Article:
BALLET BUG

Legions of budding ballerinas attend (or perform in) annual productions of The Nutcracker, the traditional holiday production that keeps most US ballet companies financially afloat. Girls who are familiar with the ballet are the target audience for McDonnell’s (It’s a Deal, Dogboy, 1998, etc.) middle-grade novel about a hockey-playing girl named Bea who is bitten by the “ballet bug.” The earnest young dancer advances remarkably quickly in her lessons, presumably because of her hockey skills, and after just a few weeks of ballet classes, she wins a small part in the dance school production of The Nutcracker. Short chapters follow Bea and her two friends through rehearsals and lessons, punctuated with a raft of problems caused by a pair of evil twin sisters out to eliminate the competition. Bea is a likable main character, and there is plenty of inside talk about both the backstage world and the dance school to satisfy young readers bitten by the ballet bug themselves. There are many recent picture books about dance and ballet, but few easy novels about the ballet world, and this readable though unremarkable novel will give little balletomanes something to move on to after Rachel Isadora’s picture books and before Streatfeild’s Ballet Shoes. (Fiction. 9-11)

Pub Date: Sept. 1, 2001

ISBN: 0-670-03508-4

Page Count: 112

Publisher: Viking

Review Posted Online: May 20, 2010

Kirkus Reviews Issue: July 15, 2001

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Simple, bella, un regalo permenente: simple and beautiful, a gift that will stay.

HOW TÍA LOLA CAME TO (VISIT) STAY

From the Tía Lola Stories series , Vol. 1

Renowned Latin American writer Alvarez has created another story about cultural identity, but this time the primary character is 11-year-old Miguel Guzmán. 

When Tía Lola arrives to help the family, Miguel and his hermana, Juanita, have just moved from New York City to Vermont with their recently divorced mother. The last thing Miguel wants, as he's trying to fit into a predominantly white community, is a flamboyant aunt who doesn't speak a word of English. Tía Lola, however, knows a language that defies words; she quickly charms and befriends all the neighbors. She can also cook exotic food, dance (anywhere, anytime), plan fun parties, and tell enchanting stories. Eventually, Tía Lola and the children swap English and Spanish ejercicios, but the true lesson is "mutual understanding." Peppered with Spanish words and phrases, Alvarez makes the reader as much a part of the "language" lessons as the characters. This story seamlessly weaves two culturaswhile letting each remain intact, just as Miguel is learning to do with his own life. Like all good stories, this one incorporates a lesson just subtle enough that readers will forget they're being taught, but in the end will understand themselves, and others, a little better, regardless of la lengua nativa—the mother tongue.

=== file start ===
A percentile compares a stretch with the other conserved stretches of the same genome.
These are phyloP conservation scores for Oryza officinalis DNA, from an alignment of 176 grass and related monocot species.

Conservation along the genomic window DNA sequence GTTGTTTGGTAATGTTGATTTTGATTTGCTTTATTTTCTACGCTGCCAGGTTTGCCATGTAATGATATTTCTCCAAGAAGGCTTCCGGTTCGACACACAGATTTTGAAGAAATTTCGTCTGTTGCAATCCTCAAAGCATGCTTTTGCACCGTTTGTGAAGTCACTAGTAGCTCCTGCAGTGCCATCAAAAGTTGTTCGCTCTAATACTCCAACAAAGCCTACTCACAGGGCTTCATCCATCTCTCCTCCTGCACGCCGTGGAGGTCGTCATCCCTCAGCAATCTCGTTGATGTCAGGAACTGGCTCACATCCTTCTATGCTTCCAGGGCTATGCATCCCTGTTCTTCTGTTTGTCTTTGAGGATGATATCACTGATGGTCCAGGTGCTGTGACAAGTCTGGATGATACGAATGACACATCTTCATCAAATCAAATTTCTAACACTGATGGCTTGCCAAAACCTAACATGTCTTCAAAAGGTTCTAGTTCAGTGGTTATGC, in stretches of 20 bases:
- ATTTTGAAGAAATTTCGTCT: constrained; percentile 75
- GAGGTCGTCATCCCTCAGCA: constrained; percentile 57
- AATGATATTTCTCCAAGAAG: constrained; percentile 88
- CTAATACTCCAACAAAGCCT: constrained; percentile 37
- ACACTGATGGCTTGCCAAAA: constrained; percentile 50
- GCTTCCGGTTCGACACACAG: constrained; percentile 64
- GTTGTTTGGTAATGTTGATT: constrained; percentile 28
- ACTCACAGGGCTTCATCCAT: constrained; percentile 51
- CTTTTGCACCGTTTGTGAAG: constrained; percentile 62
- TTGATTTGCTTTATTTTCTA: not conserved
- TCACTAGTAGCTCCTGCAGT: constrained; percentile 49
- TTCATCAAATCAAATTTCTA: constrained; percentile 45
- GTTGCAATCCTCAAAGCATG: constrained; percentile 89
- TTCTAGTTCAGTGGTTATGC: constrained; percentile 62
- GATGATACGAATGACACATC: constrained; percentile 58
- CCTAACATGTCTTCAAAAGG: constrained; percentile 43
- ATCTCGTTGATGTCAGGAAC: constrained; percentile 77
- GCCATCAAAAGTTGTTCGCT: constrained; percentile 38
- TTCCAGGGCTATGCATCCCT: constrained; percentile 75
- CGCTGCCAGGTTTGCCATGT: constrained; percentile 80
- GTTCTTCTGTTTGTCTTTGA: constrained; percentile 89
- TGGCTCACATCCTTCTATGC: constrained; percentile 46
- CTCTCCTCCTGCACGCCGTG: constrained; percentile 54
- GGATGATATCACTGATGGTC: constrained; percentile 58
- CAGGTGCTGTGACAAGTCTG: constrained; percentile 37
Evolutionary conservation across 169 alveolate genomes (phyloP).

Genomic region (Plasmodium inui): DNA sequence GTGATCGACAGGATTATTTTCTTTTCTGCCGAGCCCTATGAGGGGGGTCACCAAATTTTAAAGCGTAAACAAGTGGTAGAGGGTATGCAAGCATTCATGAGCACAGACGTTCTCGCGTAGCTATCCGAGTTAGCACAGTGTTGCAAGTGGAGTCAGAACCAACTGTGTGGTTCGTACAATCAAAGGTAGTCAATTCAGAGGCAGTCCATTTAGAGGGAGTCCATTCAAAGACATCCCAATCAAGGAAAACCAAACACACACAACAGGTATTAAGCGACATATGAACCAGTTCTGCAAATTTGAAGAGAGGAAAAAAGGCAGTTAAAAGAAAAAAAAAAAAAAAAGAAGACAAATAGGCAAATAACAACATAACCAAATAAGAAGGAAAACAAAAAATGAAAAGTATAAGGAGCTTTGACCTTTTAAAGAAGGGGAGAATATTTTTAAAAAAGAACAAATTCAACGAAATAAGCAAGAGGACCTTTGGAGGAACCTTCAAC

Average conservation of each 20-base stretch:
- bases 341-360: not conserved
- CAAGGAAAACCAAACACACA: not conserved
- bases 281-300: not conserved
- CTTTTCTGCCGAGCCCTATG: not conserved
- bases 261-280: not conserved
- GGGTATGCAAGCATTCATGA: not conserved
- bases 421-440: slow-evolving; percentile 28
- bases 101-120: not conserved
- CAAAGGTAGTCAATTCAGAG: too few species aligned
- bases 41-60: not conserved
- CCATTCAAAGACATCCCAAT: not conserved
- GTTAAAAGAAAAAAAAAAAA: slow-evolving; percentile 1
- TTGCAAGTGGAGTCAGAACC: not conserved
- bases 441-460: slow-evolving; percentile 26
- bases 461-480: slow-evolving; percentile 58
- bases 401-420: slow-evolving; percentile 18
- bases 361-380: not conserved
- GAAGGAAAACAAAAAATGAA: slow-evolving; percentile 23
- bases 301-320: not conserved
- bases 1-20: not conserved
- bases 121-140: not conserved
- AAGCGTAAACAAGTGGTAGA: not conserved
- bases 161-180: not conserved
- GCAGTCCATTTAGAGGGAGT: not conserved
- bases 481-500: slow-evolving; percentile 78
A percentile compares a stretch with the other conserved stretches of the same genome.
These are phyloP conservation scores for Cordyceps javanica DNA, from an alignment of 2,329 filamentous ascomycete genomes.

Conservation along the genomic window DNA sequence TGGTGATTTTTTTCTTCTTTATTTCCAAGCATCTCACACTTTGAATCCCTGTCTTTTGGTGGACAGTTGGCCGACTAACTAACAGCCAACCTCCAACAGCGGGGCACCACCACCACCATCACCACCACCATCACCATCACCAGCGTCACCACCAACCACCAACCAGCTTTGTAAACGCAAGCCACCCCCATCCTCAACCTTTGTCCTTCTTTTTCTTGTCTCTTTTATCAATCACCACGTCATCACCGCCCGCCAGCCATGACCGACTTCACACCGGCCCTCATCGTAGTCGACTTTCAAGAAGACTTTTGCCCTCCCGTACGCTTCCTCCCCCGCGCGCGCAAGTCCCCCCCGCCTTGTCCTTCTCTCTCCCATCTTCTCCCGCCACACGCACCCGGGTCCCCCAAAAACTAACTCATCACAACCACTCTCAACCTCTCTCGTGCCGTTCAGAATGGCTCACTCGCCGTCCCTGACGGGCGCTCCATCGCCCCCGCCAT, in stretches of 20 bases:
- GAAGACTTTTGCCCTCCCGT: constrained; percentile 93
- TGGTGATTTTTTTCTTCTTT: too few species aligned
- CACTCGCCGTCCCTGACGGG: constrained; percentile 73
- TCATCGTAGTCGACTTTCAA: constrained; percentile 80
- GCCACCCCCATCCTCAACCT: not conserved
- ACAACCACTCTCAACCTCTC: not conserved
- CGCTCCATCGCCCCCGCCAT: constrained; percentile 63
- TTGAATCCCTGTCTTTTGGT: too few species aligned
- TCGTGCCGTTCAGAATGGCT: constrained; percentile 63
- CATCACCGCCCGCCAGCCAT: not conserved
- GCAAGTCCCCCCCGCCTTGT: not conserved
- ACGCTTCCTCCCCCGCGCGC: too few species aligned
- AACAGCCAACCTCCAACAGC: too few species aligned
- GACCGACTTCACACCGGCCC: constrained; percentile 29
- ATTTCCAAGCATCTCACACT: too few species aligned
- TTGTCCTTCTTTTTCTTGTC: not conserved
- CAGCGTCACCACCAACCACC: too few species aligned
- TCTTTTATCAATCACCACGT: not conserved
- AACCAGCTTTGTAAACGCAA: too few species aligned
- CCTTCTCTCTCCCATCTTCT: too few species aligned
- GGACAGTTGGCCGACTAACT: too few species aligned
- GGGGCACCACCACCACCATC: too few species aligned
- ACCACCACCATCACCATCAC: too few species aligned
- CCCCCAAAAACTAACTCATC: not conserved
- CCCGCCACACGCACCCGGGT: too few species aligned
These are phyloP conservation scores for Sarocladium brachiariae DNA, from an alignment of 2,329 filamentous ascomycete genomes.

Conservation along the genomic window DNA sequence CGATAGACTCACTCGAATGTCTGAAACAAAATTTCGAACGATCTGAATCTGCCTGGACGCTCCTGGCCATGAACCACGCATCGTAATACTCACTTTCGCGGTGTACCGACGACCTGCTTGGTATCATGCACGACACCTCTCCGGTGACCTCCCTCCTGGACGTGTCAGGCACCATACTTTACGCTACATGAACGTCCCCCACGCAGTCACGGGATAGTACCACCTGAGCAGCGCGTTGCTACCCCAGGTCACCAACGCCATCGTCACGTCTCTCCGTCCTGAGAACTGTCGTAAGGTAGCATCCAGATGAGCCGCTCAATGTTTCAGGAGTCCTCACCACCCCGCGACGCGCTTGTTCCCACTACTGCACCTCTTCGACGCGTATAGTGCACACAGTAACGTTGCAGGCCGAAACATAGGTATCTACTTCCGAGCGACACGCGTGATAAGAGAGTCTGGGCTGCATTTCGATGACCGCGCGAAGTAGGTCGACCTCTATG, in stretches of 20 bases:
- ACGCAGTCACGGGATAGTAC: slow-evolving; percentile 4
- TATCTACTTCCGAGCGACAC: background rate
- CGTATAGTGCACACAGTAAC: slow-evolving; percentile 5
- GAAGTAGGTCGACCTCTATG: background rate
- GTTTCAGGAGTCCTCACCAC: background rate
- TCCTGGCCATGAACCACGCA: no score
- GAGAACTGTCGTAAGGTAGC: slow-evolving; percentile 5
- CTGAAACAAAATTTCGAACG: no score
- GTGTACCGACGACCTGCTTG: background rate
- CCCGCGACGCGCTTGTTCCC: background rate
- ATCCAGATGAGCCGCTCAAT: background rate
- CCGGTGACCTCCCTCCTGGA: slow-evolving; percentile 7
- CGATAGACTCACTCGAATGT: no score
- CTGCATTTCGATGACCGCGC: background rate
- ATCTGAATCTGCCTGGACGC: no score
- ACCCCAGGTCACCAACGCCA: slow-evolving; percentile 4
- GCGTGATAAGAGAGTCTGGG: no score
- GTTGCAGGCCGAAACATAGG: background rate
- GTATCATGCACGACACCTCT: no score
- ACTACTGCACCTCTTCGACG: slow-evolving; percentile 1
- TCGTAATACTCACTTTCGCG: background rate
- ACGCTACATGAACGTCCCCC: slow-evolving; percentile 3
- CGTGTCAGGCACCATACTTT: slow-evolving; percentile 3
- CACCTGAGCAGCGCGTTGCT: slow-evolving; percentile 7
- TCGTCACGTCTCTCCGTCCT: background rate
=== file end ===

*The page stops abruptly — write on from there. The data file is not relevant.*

Simple, bella, un regalo permenente: simple and beautiful, a gift that will stay. (Fiction. 9-11)

Pub Date: March 1, 2001

ISBN: 0-375-80215-0

Page Count: 160

Publisher: Knopf

Review Posted Online: May 20, 2010

Kirkus Reviews Issue: Jan. 15, 2001

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EAGLE SONG

A rare venture into contemporary fiction for Bruchac (The Circle of Thanks, p. 1529, etc.), this disappointing tale of a young Mohawk transplanted to Brooklyn, N.Y., is overstuffed with plotlines, lectures, and cultural information. Danny Bigtree gets jeers, or the cold shoulder, from his fourth-grade classmates, until his ironworker father sits him down to relate—at length- -the story of the great Mohawk peacemaker Aionwahta (Hiawatha), then comes to school to talk about the Iroquois Confederacy and its influence on our country's Founding Fathers. Later, Danny's refusal to tattle when Tyrone, the worst of his tormenters, accidentally hits him in the face with a basketball breaks the ice for good. Two sketchy subplots: Danny runs into an old Seminole friend, who, evidently due to parental neglect, has joined a gang; after dreaming of an eagle falling from a tree, Danny learns that his father has been injured in a construction- site accident. A worthy, well-written novella—but readers cannot be moved by a story that pulls them in so many different directions. (Fiction. 9-11)

Pub Date: March 1, 1997

ISBN: 0-8037-1918-3

Page Count: 80

Publisher: Dial Books

Review Posted Online: May 20, 2010

Kirkus Reviews Issue: Dec. 1, 1996

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